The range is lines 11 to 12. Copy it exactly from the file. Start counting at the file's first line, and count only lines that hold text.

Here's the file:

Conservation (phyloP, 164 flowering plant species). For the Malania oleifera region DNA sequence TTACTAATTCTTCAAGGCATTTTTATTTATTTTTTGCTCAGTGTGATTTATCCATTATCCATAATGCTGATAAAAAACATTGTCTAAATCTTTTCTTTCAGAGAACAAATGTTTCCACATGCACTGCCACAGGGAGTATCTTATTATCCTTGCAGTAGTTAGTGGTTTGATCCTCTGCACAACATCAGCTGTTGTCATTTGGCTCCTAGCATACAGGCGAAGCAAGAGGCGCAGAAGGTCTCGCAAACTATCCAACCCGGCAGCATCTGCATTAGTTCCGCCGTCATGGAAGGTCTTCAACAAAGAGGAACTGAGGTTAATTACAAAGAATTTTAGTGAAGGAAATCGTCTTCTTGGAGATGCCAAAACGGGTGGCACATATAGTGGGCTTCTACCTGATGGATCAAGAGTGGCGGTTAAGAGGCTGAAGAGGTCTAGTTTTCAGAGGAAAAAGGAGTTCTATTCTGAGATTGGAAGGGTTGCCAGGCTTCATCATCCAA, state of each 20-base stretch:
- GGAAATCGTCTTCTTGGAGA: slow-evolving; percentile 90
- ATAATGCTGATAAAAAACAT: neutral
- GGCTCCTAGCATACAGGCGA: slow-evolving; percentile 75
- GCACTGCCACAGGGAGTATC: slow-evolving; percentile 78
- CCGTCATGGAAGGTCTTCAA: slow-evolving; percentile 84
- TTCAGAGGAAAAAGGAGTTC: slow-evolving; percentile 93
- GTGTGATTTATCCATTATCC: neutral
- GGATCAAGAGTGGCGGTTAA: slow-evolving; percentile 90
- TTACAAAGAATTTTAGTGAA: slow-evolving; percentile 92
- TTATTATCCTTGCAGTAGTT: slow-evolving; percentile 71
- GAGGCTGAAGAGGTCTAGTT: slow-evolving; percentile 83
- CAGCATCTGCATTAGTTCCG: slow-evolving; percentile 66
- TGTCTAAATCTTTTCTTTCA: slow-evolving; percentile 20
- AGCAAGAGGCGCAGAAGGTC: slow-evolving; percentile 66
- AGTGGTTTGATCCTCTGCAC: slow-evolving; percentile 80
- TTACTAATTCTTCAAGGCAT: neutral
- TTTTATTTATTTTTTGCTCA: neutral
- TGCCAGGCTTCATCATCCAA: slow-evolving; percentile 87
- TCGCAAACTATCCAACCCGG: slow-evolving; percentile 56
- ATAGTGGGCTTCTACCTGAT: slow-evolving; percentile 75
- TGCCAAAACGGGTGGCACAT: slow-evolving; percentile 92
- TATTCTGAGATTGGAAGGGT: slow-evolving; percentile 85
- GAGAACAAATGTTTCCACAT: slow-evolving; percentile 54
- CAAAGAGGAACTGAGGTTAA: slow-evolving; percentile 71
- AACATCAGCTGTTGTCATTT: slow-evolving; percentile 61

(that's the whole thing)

- TTATTATCCTTGCAGTAGTT: slow-evolving; percentile 71
- GAGGCTGAAGAGGTCTAGTT: slow-evolving; percentile 83